There are a lot of different opinions out there on the best wood for smoking ribs. Some people say that hickory is the only way to go, while others claim that cherry is the key to tender and juicy ribs. So what do each bring to the table? And are there even more options than these two popular smoking woods that work? Below we cover some of the best woods for smoking ribs, along with details on why each works, so you can choose the right wood for you.
Table of Contents
- Top option: Hickory wood
- A sweet alternative with a look: Cherry
- A dynamic duo: A hickory and cherry wood blend
- A bold twist for smoking beef ribs: Mesquite
- Don’t overlook for smoking pork ribs: Apple wood
- Must-read related posts
Top option: Hickory wood
Hickory wood is a strong-flavored wood, so it’s best used sparingly. When used correctly, it can add a lovely hint of smokiness to your ribs that really takes them up a notch.
The taste? It has an earthy and nutty flavor. You know the taste better than you may think. Hickory is the flavor used in bacon, so it’s known for how well it works with pork (and pork ribs.)
However, if you use too much hickory, it can overpower the flavor of your smoked ribs, particularly pork ribs. If you’re looking to experiment with hickory smoke, start with a small amount of wood chips and see how it goes. You can always add more if needed.
A sweet alternative with a look: Cherry
Cherry is a milder wood (like all fruit woods), so it’s a great option if you’re worried about hickory being too strong. It will still give your ribs a nice mild smoke flavor, but it won’t be as intense as hickory. Cherry is also a good option if you’re looking to add a sweet taste to your ribs.
But perhaps best of all is the color your ribs take on from the smoke of cherry wood. They take on a red hue, similar to that of (of course) a cherry. It’s a real appetizing look
Cherry wood is an excellent option for smoking pork ribs given its more subtle smokiness. Just note: cherry wood tends to burn fast, and ribs are best smoked for long periods. You’ll need to have a good stock of wood chips at the ready to really make the most from this wood.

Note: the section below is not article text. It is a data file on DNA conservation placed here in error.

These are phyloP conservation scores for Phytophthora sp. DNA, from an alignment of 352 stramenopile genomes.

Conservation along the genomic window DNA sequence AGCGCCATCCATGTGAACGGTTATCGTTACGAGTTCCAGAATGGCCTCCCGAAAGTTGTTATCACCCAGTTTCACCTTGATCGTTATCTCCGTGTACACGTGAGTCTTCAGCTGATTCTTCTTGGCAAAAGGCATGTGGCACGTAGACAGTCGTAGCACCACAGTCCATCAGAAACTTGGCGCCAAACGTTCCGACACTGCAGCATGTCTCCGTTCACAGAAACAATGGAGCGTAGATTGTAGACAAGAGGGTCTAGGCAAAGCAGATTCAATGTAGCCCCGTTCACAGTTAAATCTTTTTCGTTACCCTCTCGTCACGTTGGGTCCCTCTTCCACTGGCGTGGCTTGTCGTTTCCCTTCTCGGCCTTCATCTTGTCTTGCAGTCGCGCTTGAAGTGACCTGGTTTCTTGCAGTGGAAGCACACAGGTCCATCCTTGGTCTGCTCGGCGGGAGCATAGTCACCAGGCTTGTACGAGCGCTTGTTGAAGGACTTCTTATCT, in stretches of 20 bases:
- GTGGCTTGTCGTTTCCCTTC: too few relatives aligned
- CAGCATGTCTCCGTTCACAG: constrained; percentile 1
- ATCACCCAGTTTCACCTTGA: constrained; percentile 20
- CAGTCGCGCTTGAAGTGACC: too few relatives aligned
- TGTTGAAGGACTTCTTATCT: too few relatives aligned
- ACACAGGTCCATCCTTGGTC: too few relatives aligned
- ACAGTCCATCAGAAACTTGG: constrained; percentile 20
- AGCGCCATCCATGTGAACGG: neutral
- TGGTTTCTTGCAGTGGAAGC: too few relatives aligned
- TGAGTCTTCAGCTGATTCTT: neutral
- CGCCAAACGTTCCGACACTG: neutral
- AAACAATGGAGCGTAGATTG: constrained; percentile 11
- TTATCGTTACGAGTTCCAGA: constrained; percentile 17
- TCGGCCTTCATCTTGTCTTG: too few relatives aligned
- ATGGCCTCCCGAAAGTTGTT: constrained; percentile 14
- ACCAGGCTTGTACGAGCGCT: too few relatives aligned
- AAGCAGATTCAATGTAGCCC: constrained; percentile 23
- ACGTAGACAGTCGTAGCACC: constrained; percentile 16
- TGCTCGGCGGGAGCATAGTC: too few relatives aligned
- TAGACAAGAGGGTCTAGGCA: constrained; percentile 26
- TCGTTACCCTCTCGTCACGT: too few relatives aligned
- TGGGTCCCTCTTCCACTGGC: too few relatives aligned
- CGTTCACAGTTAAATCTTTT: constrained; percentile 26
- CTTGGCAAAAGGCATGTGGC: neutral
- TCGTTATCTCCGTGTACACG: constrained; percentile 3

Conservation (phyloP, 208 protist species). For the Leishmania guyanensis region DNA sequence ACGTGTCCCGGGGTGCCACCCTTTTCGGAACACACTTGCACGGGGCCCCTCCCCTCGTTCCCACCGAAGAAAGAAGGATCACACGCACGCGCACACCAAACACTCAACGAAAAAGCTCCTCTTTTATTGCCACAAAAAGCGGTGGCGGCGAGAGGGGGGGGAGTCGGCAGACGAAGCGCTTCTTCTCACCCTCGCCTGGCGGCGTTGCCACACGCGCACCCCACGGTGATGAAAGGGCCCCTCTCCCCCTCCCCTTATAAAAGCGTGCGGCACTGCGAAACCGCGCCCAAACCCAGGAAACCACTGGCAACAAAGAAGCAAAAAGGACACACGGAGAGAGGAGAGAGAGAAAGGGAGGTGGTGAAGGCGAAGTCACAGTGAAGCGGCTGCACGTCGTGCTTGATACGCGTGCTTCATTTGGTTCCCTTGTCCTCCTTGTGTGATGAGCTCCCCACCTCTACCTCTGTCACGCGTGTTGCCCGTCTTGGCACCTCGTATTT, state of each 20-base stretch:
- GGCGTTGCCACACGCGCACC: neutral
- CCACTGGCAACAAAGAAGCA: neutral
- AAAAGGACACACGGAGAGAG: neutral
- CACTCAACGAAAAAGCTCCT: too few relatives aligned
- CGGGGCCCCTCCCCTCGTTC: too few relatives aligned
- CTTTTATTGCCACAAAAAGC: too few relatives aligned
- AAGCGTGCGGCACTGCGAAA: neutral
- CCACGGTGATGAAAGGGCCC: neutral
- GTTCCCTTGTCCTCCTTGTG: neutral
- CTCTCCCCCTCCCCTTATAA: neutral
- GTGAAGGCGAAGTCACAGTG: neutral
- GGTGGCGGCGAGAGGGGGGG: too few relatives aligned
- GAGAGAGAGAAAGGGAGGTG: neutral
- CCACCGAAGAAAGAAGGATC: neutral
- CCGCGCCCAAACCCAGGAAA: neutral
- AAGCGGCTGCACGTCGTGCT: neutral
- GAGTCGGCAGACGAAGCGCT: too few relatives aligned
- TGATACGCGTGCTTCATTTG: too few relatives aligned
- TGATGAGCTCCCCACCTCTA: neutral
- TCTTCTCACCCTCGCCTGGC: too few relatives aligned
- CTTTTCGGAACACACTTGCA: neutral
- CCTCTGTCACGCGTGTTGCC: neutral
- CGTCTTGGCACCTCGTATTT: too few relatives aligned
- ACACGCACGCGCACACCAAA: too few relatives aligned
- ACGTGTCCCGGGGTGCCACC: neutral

A dynamic duo: A hickory and cherry wood blend
These two smoking woods pair very well together, particularly for pork ribs. The sweet, more subtle smoky flavor of cherry wood is an excellent foil to the nutty, earthy taste of hickory. Plus, the cherry wood cuts back on some of the hickory intensity, making this pairing an excellent option for pork ribs where pure hickory is often too intense.
A bold twist for smoking beef ribs: Mesquite
Mesquite is an even stronger-flavored wood than hickory, so it should be used sparingly when smoking ribs. It can give your ribs a rich smoky taste. But it can also quickly become overwhelming with that smoked taste if you’re not careful. This wood is best used with beef ribs, not pork. The flavor of your pork ribs will be completely overpowered by mesquite.
One option, if you like the bold flavor of mesquite but you’re concerned it’s too much, is to cut it with hickory. Hickory is a big enough flavor to meld well with mesquite, cutting down on the bold mesquite smoky flavor and adding some additional depth to the flavor of your ribs.
What doesn’t work as well? Cutting your mesquite with cherry wood (or any fruit woods.) Fruit woods, like cherry, provide milder smoke flavors, and they tend to be completely overwhelmed by mesquite.
Don’t overlook for smoking pork ribs: Apple wood
Apple wood is a great option for smoking ribs, particularly pork ribs which can be overpowered by the more intense options above. It provides a lovely fruity sweet flavor that can really elevate the taste of your ribs. Apple and pork are a common pairing for a very good reason. It also has a very pleasant smell when used for smoking.
Two things to note: like cherry wood, apple can be a bit milder in flavor than some of the other options on this list, so you may need to use a bit more of it. Additionally, because this is a fruit wood (again, like cherry), it burns relatively quickly. You’ll want to have plenty of wood chips on hand if you’re smoking ribs with apple wood.
Must-read related posts
- Our Smoker Wood Chips Guide: Learn about the various smoking wood types, plus tips on how to get the most from them.
- How To Add Smoky Flavor To A Meal Without Smoke: Certain spices can bring a taste of the smoker to your table.
- Smoking Ribs On A Charcoal Grill: Charcoal grills aren’t optimal for smoking, so you’ll want to approach it correctly.